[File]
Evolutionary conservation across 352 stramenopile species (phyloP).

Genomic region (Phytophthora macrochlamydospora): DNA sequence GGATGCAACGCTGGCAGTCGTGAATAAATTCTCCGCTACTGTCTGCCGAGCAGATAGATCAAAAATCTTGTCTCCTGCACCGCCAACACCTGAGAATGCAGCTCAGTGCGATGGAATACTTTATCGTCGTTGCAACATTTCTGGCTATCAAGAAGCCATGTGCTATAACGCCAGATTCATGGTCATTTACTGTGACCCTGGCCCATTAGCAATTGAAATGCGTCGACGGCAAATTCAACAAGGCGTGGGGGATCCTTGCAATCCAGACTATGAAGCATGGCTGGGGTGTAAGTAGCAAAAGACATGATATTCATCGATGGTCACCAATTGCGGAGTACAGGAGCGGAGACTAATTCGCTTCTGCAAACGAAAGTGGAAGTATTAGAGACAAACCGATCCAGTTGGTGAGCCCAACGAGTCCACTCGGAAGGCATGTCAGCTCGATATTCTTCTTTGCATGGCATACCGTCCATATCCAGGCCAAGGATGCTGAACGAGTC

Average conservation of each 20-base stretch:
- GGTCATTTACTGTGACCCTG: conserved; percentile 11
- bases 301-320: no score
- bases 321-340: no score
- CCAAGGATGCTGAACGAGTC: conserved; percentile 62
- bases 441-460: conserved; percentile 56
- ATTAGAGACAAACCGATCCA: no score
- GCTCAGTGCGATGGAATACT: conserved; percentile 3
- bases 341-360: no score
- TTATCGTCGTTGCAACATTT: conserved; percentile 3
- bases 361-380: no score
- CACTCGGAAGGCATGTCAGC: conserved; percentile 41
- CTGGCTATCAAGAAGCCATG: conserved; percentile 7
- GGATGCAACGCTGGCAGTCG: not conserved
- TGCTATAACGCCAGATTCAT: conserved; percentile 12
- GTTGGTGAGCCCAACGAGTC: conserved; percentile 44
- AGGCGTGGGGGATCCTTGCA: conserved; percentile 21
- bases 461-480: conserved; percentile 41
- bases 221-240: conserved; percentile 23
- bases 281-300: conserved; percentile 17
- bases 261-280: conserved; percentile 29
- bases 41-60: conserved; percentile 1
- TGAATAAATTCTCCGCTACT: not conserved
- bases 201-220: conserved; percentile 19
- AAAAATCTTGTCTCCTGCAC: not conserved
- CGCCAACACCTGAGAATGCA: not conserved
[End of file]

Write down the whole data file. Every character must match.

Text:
Evolutionary conservation across 352 stramenopile species (phyloP).

Genomic region (Phytophthora macrochlamydospora): DNA sequence GGATGCAACGCTGGCAGTCGTGAATAAATTCTCCGCTACTGTCTGCCGAGCAGATAGATCAAAAATCTTGTCTCCTGCACCGCCAACACCTGAGAATGCAGCTCAGTGCGATGGAATACTTTATCGTCGTTGCAACATTTCTGGCTATCAAGAAGCCATGTGCTATAACGCCAGATTCATGGTCATTTACTGTGACCCTGGCCCATTAGCAATTGAAATGCGTCGACGGCAAATTCAACAAGGCGTGGGGGATCCTTGCAATCCAGACTATGAAGCATGGCTGGGGTGTAAGTAGCAAAAGACATGATATTCATCGATGGTCACCAATTGCGGAGTACAGGAGCGGAGACTAATTCGCTTCTGCAAACGAAAGTGGAAGTATTAGAGACAAACCGATCCAGTTGGTGAGCCCAACGAGTCCACTCGGAAGGCATGTCAGCTCGATATTCTTCTTTGCATGGCATACCGTCCATATCCAGGCCAAGGATGCTGAACGAGTC

Average conservation of each 20-base stretch:
- GGTCATTTACTGTGACCCTG: conserved; percentile 11
- bases 301-320: no score
- bases 321-340: no score
- CCAAGGATGCTGAACGAGTC: conserved; percentile 62
- bases 441-460: conserved; percentile 56
- ATTAGAGACAAACCGATCCA: no score
- GCTCAGTGCGATGGAATACT: conserved; percentile 3
- bases 341-360: no score
- TTATCGTCGTTGCAACATTT: conserved; percentile 3
- bases 361-380: no score
- CACTCGGAAGGCATGTCAGC: conserved; percentile 41
- CTGGCTATCAAGAAGCCATG: conserved; percentile 7
- GGATGCAACGCTGGCAGTCG: not conserved
- TGCTATAACGCCAGATTCAT: conserved; percentile 12
- GTTGGTGAGCCCAACGAGTC: conserved; percentile 44
- AGGCGTGGGGGATCCTTGCA: conserved; percentile 21
- bases 461-480: conserved; percentile 41
- bases 221-240: conserved; percentile 23
- bases 281-300: conserved; percentile 17
- bases 261-280: conserved; percentile 29
- bases 41-60: conserved; percentile 1
- TGAATAAATTCTCCGCTACT: not conserved
- bases 201-220: conserved; percentile 19
- AAAAATCTTGTCTCCTGCAC: not conserved
- CGCCAACACCTGAGAATGCA: not conserved